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    ABSTRACT: To determine whether facial morphology is associated with fasting insulin, glucose and lipids independent of body mass index (BMI) in adolescents. Population-based cross-sectional study. Avon Longitudinal Study of Parents and Children (ALSPAC), South West of England. From the ALSPAC database of 4747 three-dimensional facial laser scans, collected during a follow-up clinic at the age of 15, 2348 white British adolescents (1127 males and 1221 females) were selected on the basis of complete data on cardiometabolic parameters, BMI and Tanner's pubertal stage. Fasting insulin, glucose and lipids (triglycerides, high-density lipoprotein cholesterol (HDLc) and low-density lipoprotein cholesterol (LDLc)). On the basis of the collection of 63 x, y and z coordinates of 21 anthropometric landmarks, 14 facial principal components (PCs) were identified. These components explained 82% of the variation in facial morphology and were used as exposure variables. With adjustment for age, gender and pubertal stage, seven PCs were associated with fasting insulin, none with glucose, three with triglycerides, three with HDLc and four with LDLc. After additional adjustment for BMI, four PCs remained associated with fasting insulin, one with triglycerides and two with LDLc. None of these associations withstood adjustment for multiple comparisons. These initial hypotheses generating analyses provide no evidence that facial morphology is importantly related to cardiometabolic outcomes. Further examination might be warranted. Facial morphology assessment may have value in identifying other areas of disease risk.
    BMJ Open 01/2013; 3(5).
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    ABSTRACT: OBJECTIVES: Three-dimensional analysis of facial shape and symmetry in twins. SETTING AND SAMPLE POPULATION: Faces of 37 twin pairs [19 monozygotic (MZ) and 18 dizygotic (DZ)] were laser scanned at the age of 15 during a follow-up of the Avon Longitudinal Study of Parents and Children (ALSPAC), South West of England. MATERIAL AND METHODS: Facial shape was analysed using two methods: 1) Procrustes analysis of landmark configurations (63 x, y and z coordinates of 21 facial landmarks) and 2) three-dimensional comparisons of facial surfaces within each twin pair. Monozygotic and DZ twins were compared using ellipsoids representing 95% of the variation in landmark configurations and surface-based average faces. Facial symmetry was analysed by superimposing the original and mirror facial images. RESULTS: Both analyses showed greater similarity of facial shape in MZ twins, with lower third being the least similar. Procrustes analysis did not reveal any significant difference in facial landmark configurations of MZ and DZ twins. The average faces of MZ and DZ males were coincident in the forehead, supraorbital and infraorbital ridges, the bridge of the nose and lower lip. In MZ and DZ females, the eyes, supraorbital and infraorbital ridges, philtrum and lower part of the cheeks were coincident. Zygosity did not seem to influence the amount of facial symmetry. Lower facial third was the most asymmetrical. CONCLUSION: Three-dimensional analyses revealed differences in facial shapes of MZ and DZ twins. The relative contribution of genetic and environmental factors is different for the upper, middle and lower facial thirds.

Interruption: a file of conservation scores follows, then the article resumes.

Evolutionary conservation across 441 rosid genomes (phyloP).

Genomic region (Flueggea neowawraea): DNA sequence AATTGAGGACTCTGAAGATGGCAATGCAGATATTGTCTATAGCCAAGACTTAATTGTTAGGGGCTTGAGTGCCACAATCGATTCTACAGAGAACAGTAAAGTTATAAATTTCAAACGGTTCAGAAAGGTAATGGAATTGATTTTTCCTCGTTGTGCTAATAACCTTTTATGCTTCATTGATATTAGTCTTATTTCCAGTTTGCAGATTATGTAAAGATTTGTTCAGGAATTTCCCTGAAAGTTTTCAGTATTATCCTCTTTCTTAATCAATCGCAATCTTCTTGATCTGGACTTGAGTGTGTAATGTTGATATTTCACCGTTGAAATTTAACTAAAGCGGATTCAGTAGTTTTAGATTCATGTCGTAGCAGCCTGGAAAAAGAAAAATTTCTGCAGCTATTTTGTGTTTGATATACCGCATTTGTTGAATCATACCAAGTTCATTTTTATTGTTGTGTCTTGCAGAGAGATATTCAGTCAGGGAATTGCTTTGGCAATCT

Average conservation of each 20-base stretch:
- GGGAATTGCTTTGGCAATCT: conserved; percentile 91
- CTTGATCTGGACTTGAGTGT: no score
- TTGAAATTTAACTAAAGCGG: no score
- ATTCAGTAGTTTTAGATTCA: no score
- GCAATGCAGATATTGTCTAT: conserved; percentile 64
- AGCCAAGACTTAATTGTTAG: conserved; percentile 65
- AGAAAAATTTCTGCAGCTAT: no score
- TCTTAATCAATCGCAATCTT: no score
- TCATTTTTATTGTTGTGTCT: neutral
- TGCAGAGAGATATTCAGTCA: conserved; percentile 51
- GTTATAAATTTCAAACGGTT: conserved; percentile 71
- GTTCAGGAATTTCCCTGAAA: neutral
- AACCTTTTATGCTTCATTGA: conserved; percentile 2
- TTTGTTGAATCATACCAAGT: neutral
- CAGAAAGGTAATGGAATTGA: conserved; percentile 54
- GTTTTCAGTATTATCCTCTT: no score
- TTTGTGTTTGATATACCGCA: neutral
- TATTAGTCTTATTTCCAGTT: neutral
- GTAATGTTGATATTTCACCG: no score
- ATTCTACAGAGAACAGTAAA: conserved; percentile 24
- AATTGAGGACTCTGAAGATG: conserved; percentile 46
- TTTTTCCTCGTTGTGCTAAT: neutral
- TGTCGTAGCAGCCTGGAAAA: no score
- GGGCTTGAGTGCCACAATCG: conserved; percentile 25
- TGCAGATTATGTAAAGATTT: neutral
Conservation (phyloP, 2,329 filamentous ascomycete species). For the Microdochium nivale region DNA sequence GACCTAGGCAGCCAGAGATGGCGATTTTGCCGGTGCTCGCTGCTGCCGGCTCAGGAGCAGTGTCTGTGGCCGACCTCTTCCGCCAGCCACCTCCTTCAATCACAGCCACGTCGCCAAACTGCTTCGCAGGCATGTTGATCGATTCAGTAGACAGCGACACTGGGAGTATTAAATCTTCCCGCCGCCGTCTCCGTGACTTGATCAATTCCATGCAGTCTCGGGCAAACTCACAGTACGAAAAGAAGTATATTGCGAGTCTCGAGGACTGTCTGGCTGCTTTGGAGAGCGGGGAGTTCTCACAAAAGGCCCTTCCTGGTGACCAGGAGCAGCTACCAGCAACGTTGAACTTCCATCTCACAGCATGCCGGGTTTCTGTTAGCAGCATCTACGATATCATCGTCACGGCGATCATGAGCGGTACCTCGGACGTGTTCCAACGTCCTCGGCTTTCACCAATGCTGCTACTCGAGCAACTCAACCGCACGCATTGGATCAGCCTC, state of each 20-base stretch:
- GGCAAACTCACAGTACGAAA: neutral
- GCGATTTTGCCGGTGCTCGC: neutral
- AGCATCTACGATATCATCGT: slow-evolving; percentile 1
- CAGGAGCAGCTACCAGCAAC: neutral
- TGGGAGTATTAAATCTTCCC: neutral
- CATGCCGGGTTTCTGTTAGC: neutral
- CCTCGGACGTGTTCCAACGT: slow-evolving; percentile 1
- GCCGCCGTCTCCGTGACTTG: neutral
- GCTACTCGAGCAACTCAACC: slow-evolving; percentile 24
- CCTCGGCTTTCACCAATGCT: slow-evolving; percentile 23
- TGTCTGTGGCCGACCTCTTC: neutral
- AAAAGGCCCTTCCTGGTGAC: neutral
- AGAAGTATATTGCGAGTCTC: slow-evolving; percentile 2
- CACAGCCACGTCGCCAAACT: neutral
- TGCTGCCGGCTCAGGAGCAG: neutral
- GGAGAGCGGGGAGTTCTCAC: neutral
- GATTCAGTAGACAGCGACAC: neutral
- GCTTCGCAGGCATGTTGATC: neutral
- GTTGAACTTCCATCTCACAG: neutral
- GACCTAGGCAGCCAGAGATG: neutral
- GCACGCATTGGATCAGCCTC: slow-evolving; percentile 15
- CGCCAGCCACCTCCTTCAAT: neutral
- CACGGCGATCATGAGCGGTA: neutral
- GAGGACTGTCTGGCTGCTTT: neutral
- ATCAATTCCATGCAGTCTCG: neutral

Orthodontics and Craniofacial Research 12/2012;
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    ABSTRACT: summaryTo investigate the feasibility of facial laser scanning in pre-school children and to demonstrate landmark-independent three-dimensional (3D) analyses for assessment of facial deformity in 5-year-old children with repaired non-syndromic unilateral cleft lip and/or cleft palate (UCL/P).Faces of twelve 5-year-old children with UCL/P (recruited from university hospitals in Cardiff and Swansea, UK) and 35 age-matched healthy children (recruited from a primary school in Cardiff) were laser scanned. Cleft deformity was assessed by comparing individual faces against the age and gender-matched average face of healthy children. Facial asymmetry was quantified by comparing original faces with their mirror images.All facial scans had good quality. In a group of six children with isolated cleft palate coincidence with the average norm ranged from 18.8 to 26.4 per cent. There was no statistically significant difference in facial asymmetry when compared with healthy children (P > 0.05). In a group of six children with UCL with or without cleft palate coincidence with the average norm ranged from 14.8 to 29.8 per cent. Forehead, midface and mandibular deficiencies were a consistent finding, ranging from 4 to 10mm. The amount of 3D facial asymmetry was higher in this group (P < 0.05).Facial laser scanning can be a suitable method for 3D assessment of facial morphology in pre-school children, provided children are well prepared. Landmark-independent methods of 3D analyses can contribute to understanding and quantification of facial soft tissue cleft deformity and be useful in clinical practice.
    The European Journal of Orthodontics 10/2012;